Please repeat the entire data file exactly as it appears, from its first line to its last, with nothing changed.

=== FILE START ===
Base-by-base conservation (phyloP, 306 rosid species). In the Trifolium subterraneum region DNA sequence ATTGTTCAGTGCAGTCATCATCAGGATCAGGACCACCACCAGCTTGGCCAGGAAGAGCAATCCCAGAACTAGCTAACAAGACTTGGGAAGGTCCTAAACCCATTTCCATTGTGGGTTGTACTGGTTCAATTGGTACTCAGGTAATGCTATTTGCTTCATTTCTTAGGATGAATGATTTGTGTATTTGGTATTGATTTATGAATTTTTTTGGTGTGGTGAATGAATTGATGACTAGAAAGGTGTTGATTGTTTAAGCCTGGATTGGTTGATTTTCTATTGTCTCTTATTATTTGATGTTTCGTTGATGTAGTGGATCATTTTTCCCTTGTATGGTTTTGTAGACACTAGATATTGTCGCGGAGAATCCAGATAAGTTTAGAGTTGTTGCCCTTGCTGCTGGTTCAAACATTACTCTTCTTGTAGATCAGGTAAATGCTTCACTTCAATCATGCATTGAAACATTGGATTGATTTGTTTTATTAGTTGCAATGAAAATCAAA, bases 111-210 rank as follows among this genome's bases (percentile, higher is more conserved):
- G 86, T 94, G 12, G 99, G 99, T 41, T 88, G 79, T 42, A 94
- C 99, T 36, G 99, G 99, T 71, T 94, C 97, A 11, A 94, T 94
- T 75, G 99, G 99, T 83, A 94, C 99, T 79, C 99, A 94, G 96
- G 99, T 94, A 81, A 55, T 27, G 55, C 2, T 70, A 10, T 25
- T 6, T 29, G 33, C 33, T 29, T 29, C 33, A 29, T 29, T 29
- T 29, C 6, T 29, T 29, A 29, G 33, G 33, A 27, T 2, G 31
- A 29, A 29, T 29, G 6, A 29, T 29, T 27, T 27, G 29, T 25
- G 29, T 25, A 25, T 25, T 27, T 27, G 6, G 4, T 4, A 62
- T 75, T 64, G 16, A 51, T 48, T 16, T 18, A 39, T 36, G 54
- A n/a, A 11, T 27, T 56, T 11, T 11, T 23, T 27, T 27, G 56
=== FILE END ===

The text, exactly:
Base-by-base conservation (phyloP, 306 rosid species). In the Trifolium subterraneum region DNA sequence ATTGTTCAGTGCAGTCATCATCAGGATCAGGACCACCACCAGCTTGGCCAGGAAGAGCAATCCCAGAACTAGCTAACAAGACTTGGGAAGGTCCTAAACCCATTTCCATTGTGGGTTGTACTGGTTCAATTGGTACTCAGGTAATGCTATTTGCTTCATTTCTTAGGATGAATGATTTGTGTATTTGGTATTGATTTATGAATTTTTTTGGTGTGGTGAATGAATTGATGACTAGAAAGGTGTTGATTGTTTAAGCCTGGATTGGTTGATTTTCTATTGTCTCTTATTATTTGATGTTTCGTTGATGTAGTGGATCATTTTTCCCTTGTATGGTTTTGTAGACACTAGATATTGTCGCGGAGAATCCAGATAAGTTTAGAGTTGTTGCCCTTGCTGCTGGTTCAAACATTACTCTTCTTGTAGATCAGGTAAATGCTTCACTTCAATCATGCATTGAAACATTGGATTGATTTGTTTTATTAGTTGCAATGAAAATCAAA, bases 111-210 rank as follows among this genome's bases (percentile, higher is more conserved):
- G 86, T 94, G 12, G 99, G 99, T 41, T 88, G 79, T 42, A 94
- C 99, T 36, G 99, G 99, T 71, T 94, C 97, A 11, A 94, T 94
- T 75, G 99, G 99, T 83, A 94, C 99, T 79, C 99, A 94, G 96
- G 99, T 94, A 81, A 55, T 27, G 55, C 2, T 70, A 10, T 25
- T 6, T 29, G 33, C 33, T 29, T 29, C 33, A 29, T 29, T 29
- T 29, C 6, T 29, T 29, A 29, G 33, G 33, A 27, T 2, G 31
- A 29, A 29, T 29, G 6, A 29, T 29, T 27, T 27, G 29, T 25
- G 29, T 25, A 25, T 25, T 27, T 27, G 6, G 4, T 4, A 62
- T 75, T 64, G 16, A 51, T 48, T 16, T 18, A 39, T 36, G 54
- A n/a, A 11, T 27, T 56, T 11, T 11, T 23, T 27, T 27, G 56